The operation time was 147 min, and there was a small amount of bleeding. The pathological diagnosis was invasive adenocarcinoma measuring 3 mm. The tumor was successfully removed with sufficient surgical margins. The patient was discharged from the hospital 8 days after surgery without any complications.
Discussions and conclusions
Recent studies have reported the frequencies of right and left S* to be 20%  and 24% , respectively. An S* has an independent subsuperior segmental bronchus (B*) and pulmonary artery (A*), which has a small volume. S* is rarely observed, and segmentectomy is not typically performed in patients with primary lung cancer due to insufficient surgical margins. However, S* segmentectomy was deemed appropriate for early-stage lung cancer patients with pure GGN, metastatic lung tumor, and nonmalignant diseases, such as granulomas and congenital bronchial atresia, located in a part unresectable by wedge resection.
Identification of the intersegmental plane is one of the essential techniques for pulmonary segmentectomy [4, 5]. Since this left S* segmentectomy has multiple segmental planes between the S6 and basal segment, selective ventilation via bronchoscopy is effective and useful. We previously reported near-infrared-guided pulmonary segmentectomy after endobronchial indocyanine green (ICG) injection . ICG injection via the bronchus or intravenous technique is useful in S* segmentectomy. We performed a left S* segmentectomy via a small open thoracotomy with a thoracoscope. Less invasive approaches such as VATS or uniportal VATS are technically possible [4, 10]. Even robot-assisted segmentectomy can be considered because firefly fluorescence imaging with the da Vinci Surgical System to utilize ICG is available . In this case, we preoperatively identified an independent B* bronchus and pulmonary artery (A*) distinct from the S6 and basal segment. The left S* segmentectomy was safely performed. Furthermore, left B7, seen in 7.9% of cases , was also detected. Failure to note these anatomic variants preoperatively could have led to an inadvertent left S8 segmentectomy. Preoperative three-dimensional multi-dissector CT angiography allows visualization of the pulmonary vasculature and bronchi anatomy to help detect anatomical variants. This was recommended for surgical planning in patients undergoing lung resection, particularly in cases with complicated segmentectomy for lung cancer [4, 11]. For non-small cell lung cancer with a major axis of 2 cm or less and a lesion-filled area ratio of greater than 0.5 to the maximum lesion diameter, segmental resection should be standard surgery . Although the lesions in this case were relatively peripheral, it should be considered that this may not be the case for more centrally located tumors or larger tumors, in which multi-segment resection is preferred. Left S* segmentectomy is technically feasible for selected patients with nodules in the S*. Three-dimensional CT findings are useful for preoperative planning for S* segmentectomy.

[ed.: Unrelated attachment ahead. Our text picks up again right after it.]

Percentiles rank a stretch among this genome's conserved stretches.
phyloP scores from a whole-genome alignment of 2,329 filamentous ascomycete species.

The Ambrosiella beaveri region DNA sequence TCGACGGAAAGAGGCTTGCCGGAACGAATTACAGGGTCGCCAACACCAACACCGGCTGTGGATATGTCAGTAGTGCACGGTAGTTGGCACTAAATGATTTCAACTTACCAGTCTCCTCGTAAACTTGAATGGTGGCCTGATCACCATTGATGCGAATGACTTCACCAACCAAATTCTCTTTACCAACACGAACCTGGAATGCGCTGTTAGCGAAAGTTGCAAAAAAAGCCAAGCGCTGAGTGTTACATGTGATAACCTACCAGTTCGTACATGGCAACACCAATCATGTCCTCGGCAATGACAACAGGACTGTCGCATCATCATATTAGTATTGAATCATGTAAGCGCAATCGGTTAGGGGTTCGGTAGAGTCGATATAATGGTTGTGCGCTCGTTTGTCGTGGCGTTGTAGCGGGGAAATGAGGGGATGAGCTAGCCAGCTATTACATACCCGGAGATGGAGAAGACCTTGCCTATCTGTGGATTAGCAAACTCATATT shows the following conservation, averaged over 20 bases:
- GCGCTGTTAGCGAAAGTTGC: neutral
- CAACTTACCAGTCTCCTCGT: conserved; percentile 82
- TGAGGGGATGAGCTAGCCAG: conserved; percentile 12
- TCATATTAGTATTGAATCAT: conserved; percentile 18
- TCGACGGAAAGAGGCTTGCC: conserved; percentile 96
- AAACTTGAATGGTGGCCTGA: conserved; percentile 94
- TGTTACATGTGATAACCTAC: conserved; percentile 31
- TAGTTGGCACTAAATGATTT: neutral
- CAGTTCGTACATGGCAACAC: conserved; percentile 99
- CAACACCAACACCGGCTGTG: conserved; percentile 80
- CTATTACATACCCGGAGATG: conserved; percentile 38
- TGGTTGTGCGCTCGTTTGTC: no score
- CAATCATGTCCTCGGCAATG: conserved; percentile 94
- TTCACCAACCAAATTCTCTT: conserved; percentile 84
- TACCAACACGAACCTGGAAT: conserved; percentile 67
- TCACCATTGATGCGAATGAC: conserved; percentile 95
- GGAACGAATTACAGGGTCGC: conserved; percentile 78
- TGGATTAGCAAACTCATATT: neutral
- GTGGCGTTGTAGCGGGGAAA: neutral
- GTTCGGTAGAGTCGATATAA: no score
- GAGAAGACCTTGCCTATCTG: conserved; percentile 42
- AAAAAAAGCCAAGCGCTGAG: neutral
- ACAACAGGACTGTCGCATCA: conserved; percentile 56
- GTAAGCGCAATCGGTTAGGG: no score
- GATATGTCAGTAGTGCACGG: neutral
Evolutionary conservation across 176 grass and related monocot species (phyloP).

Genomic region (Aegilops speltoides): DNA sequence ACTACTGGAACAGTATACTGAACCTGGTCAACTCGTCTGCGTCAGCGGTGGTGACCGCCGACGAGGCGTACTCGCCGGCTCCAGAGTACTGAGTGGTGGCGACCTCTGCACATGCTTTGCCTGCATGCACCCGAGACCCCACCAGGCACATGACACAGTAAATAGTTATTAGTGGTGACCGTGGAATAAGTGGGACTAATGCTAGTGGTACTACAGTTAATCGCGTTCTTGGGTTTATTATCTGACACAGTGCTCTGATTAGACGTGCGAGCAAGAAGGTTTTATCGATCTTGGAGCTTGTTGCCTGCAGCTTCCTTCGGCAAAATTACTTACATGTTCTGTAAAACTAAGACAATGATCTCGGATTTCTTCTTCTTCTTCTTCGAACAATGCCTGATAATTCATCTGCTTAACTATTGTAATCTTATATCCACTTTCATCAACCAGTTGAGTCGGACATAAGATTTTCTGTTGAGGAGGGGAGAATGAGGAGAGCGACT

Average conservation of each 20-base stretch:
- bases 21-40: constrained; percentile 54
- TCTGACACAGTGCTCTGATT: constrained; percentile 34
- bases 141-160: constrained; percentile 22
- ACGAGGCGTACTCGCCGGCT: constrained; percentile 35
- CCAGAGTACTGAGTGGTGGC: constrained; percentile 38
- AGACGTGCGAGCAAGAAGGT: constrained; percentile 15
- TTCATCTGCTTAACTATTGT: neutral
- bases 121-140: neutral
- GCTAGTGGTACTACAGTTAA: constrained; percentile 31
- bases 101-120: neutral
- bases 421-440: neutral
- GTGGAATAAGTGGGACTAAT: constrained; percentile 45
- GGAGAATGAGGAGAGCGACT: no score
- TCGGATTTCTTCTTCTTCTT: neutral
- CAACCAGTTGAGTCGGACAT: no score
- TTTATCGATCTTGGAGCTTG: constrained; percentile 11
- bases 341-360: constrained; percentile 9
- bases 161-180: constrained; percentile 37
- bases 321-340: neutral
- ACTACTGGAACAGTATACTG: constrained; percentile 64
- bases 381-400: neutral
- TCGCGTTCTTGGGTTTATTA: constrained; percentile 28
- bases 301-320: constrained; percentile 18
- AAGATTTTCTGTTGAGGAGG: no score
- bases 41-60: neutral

Availability of data and materials
All data supporting the conclusions of this article are included within the published article.
Video-assisted thoracic surgery
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HO and HS performed the surgery, and HO, HS, TK, AH, KT, and YS followed up with the patient. The manuscript was prepared by HO and HS under the supervision of IY. The authors read and approved the final manuscript.
Patient privacy was considered, and the manuscript did not include any identifying information.
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Oeda, H., Suzuki, H., Kaiho, T. et al. Left subsuperior segmentectomy for a patient with early-stage lung cancer: a case report.
Gen Thorac Cardiovasc Surg Cases1, 12 (2022). https://doi.org/10.1186/s44215-022-00012-3